The albino mutation was deliberately introduced into axolotls from an albino tiger salamander to aid embryology studies and the GFP axolotl was created for the same end.

The Melanoid axolotl originates from a scientific university sponsored collection trip and has led to an understanding of pigment and purine metabolsm.

Scientists have been metamorphosing axolotls for over 90 years, there is no excuse for making a botch of it or using methods which are cruel.

I'm convinced the death rate during metamorphosis is very low if the person doing it knows what he is doing, long term survival takes a long time to assess and as far as I can see no one has published figures.
I would welcome such figures, either published or in confidence by PM. I would also welcome honest figures of real life non-metamorphosed axolotl survival in the hands of the public. I suspect it is not very good which is why some people question the appropriateness of axolotls as a pet.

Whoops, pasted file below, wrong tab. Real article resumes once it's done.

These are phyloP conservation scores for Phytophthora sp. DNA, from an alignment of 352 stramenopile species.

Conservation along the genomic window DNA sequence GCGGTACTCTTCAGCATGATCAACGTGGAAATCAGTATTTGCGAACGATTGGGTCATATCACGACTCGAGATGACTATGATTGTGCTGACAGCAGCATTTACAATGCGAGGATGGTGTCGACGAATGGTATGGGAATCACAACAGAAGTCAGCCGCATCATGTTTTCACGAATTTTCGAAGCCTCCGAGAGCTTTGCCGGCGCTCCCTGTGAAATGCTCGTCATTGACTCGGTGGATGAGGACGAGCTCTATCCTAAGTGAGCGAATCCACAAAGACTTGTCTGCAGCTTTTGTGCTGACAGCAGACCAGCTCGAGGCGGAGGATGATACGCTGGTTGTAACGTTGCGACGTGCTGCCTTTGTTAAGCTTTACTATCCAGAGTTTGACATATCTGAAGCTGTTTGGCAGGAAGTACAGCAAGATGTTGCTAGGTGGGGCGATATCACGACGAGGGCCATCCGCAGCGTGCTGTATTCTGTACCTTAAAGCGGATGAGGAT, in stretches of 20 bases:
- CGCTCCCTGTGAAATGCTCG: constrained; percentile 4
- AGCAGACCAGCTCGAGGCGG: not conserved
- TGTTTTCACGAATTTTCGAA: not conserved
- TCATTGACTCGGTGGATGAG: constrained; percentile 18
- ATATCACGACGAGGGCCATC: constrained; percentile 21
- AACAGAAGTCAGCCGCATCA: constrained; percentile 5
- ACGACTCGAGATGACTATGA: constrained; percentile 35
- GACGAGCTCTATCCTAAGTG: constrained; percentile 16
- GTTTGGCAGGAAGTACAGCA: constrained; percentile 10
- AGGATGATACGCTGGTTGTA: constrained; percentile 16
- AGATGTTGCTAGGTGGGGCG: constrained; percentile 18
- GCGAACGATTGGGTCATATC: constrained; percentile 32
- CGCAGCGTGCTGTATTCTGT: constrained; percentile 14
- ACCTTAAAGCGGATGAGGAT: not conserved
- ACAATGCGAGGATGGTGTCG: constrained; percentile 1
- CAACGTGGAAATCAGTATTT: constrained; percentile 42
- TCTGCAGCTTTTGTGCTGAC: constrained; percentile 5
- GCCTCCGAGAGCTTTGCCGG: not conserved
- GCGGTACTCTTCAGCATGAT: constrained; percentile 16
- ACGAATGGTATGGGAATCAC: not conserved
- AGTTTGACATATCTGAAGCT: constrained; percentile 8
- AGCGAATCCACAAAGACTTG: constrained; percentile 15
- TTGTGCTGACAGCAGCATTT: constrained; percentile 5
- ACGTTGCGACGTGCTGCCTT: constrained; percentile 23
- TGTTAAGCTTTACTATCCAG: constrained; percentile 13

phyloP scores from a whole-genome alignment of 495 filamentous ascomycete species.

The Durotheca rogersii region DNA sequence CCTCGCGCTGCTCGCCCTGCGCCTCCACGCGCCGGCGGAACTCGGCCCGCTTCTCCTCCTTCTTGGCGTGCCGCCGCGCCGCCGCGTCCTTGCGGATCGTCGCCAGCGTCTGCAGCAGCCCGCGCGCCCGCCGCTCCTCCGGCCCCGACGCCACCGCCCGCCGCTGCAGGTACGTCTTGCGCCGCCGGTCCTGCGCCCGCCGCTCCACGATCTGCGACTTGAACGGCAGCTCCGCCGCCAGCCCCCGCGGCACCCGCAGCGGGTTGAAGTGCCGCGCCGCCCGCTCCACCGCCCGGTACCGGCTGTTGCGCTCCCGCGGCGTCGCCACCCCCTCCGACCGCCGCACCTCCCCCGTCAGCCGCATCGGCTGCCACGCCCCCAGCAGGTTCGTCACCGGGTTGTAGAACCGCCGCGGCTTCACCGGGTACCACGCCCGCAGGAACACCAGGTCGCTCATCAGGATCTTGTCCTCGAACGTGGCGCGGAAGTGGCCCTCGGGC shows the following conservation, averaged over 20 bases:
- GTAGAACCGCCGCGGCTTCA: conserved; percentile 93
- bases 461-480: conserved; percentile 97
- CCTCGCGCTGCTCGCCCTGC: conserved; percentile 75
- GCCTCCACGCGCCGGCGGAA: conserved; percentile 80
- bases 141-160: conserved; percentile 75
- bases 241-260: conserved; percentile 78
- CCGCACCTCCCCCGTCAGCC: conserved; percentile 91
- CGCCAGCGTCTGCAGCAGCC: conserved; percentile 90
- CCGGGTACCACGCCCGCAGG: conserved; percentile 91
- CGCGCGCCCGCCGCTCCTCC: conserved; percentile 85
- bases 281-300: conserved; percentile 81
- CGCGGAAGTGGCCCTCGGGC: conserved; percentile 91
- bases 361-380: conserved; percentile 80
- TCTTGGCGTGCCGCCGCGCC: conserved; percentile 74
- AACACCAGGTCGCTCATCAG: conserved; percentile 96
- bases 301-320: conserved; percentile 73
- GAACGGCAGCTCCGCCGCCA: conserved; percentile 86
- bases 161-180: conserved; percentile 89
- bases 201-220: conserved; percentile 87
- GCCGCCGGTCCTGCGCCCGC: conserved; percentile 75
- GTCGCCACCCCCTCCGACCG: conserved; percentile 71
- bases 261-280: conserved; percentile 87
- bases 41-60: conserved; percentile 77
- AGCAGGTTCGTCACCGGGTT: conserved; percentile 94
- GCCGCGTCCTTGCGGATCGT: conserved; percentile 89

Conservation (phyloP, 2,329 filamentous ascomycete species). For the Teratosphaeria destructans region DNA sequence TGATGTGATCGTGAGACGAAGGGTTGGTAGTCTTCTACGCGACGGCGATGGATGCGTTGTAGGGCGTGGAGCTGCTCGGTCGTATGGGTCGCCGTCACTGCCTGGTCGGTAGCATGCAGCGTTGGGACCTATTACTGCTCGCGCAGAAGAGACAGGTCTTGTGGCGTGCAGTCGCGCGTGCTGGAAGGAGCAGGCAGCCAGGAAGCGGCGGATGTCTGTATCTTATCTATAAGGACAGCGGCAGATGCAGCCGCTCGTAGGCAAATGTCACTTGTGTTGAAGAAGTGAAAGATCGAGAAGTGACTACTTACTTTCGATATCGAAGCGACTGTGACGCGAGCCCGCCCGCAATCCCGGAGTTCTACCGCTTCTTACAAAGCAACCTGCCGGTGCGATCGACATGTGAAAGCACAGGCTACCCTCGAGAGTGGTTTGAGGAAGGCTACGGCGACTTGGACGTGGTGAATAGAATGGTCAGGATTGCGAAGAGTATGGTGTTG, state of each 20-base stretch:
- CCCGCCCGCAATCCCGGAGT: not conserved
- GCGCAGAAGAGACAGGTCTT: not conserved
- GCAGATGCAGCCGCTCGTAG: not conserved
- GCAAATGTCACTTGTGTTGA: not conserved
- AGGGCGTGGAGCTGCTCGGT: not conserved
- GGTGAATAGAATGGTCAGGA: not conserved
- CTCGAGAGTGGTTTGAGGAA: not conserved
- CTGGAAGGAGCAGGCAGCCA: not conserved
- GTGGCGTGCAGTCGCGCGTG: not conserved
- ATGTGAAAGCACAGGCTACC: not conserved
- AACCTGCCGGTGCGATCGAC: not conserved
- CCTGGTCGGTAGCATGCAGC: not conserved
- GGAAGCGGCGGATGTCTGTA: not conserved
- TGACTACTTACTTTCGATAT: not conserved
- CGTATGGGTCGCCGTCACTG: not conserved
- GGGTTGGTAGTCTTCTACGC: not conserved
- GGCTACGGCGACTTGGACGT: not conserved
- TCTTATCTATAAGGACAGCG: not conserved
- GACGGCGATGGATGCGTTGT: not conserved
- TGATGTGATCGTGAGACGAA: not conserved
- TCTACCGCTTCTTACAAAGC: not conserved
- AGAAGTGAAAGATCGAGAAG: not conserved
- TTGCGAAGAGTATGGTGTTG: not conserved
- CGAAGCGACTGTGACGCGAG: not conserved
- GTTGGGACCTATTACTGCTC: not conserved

The metamorphosed mexicanum I am responsible for can be seen in this thread-
http://www.caudata.org/forum/f46-beginner-newt-salamander-axolotl-help-topics/f48-axolotls-ambystoma-mexicanum/f57-axolotl-general-discussion/91260-morphed-axolotls.html

otolith
3rd June 2013, 18:53
While I don't have any ethical issues with your goals, I do feel it is a bit misguided to use Tigers as a justification for the whole enterprise. If mitigating damage to wild populations is the "goal" I would think it might be better achieved by focusing attention to a captive breeding Tiger program and introducing more CB tigers to the market. I feel like this might be an excellent use of your very obvious caudate knowledge and skill and given the recent success in Europe with CB tigers seems well within the realm of possibility.

If you want to sell morphed Axolotls thats fine, and I have no doubt that you could sell them; however I have issues with the "moral high ground" for doing so. I feel like you might just be introducing a new product to an already murky market.